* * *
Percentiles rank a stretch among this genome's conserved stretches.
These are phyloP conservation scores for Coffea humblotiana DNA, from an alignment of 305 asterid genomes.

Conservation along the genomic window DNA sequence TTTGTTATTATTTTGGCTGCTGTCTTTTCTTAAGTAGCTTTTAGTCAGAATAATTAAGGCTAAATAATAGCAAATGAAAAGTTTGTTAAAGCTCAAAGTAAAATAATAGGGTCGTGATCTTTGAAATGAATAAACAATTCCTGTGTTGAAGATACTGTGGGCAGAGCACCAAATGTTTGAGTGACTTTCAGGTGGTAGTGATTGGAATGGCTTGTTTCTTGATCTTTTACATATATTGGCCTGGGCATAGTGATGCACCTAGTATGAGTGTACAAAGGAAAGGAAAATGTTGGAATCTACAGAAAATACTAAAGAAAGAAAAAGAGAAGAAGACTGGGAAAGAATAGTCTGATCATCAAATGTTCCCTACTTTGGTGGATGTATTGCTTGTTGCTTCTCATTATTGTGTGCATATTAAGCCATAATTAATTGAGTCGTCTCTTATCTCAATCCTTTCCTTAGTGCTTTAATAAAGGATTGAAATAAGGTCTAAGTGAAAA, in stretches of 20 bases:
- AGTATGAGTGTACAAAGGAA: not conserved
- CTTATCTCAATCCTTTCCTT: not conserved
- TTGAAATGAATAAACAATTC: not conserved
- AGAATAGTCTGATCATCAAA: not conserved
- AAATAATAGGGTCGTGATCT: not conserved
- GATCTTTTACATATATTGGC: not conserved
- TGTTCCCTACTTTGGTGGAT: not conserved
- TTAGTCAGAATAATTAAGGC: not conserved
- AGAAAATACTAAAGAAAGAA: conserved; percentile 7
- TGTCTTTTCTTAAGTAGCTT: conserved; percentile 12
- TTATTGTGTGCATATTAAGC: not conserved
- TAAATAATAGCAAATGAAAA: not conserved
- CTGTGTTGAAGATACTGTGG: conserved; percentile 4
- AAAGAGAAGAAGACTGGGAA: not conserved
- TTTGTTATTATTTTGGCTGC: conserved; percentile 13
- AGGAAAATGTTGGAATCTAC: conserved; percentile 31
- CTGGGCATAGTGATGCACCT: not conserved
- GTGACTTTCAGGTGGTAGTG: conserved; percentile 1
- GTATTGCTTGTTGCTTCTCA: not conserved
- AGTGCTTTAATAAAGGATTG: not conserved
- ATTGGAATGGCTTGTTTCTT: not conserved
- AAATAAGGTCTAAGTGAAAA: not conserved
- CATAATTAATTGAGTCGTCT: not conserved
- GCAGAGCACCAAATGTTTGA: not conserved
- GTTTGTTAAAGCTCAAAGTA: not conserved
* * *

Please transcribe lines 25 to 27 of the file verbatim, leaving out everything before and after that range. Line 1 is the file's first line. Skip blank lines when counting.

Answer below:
- AAATAAGGTCTAAGTGAAAA: not conserved
- CATAATTAATTGAGTCGTCT: not conserved
- GCAGAGCACCAAATGTTTGA: not conserved